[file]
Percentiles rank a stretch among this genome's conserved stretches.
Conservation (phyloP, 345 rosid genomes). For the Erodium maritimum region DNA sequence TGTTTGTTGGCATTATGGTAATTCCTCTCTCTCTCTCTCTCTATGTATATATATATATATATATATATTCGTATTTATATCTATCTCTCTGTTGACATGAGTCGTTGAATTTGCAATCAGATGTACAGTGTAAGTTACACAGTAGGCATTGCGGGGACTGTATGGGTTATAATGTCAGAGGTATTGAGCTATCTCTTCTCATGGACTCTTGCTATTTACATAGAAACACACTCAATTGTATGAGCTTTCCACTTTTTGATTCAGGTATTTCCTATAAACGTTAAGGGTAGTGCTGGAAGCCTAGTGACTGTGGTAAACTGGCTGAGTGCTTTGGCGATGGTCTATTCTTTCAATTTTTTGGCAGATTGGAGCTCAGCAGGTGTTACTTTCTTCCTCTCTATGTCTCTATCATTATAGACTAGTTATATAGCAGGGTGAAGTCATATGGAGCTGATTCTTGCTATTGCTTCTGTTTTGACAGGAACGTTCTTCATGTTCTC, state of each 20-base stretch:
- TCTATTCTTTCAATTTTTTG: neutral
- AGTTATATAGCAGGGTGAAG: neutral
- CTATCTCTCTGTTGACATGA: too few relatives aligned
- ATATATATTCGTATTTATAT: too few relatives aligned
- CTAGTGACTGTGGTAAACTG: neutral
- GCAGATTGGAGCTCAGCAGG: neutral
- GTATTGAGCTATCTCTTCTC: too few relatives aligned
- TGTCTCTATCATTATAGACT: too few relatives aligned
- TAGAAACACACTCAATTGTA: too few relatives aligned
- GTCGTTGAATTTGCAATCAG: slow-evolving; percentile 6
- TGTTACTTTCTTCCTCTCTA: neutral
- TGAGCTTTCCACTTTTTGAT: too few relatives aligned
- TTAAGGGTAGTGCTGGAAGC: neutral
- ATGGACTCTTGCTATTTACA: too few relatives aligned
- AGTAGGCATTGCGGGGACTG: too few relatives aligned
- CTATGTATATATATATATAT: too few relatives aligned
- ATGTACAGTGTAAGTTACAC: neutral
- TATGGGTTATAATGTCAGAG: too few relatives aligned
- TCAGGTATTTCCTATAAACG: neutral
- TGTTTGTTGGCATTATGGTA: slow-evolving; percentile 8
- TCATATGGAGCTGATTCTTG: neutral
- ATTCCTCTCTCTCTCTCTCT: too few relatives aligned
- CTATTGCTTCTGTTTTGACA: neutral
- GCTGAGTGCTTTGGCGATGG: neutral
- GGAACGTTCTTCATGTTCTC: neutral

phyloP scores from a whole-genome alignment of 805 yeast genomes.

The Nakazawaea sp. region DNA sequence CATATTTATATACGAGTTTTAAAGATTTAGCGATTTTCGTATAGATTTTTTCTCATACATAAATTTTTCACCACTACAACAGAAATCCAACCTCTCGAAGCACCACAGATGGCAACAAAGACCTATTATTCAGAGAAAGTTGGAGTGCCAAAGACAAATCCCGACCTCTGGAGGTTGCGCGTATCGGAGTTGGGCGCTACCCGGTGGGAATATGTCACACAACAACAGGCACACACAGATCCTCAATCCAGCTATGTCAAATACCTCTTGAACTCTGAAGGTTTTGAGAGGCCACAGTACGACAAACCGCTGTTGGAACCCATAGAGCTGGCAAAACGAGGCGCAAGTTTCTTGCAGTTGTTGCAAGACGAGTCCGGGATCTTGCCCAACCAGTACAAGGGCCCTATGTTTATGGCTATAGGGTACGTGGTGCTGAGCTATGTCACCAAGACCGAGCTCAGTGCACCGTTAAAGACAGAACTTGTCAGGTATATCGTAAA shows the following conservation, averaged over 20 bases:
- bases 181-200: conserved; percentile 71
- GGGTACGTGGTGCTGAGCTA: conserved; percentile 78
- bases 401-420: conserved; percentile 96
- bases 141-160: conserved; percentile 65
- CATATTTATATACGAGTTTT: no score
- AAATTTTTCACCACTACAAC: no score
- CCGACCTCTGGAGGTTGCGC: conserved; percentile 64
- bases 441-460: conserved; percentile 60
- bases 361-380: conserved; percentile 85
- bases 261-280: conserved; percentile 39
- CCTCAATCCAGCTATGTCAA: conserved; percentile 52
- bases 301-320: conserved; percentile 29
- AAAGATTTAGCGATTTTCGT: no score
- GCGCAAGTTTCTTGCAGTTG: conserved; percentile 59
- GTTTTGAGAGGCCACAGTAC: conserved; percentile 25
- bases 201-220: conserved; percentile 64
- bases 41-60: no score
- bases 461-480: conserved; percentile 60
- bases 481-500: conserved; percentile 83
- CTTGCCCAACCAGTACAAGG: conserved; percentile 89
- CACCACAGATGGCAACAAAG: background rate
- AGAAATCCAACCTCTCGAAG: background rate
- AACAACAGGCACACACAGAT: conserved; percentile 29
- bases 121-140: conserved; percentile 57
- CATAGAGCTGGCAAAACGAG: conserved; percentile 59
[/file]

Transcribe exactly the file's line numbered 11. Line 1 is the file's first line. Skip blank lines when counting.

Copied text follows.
- TAGAAACACACTCAATTGTA: too few relatives aligned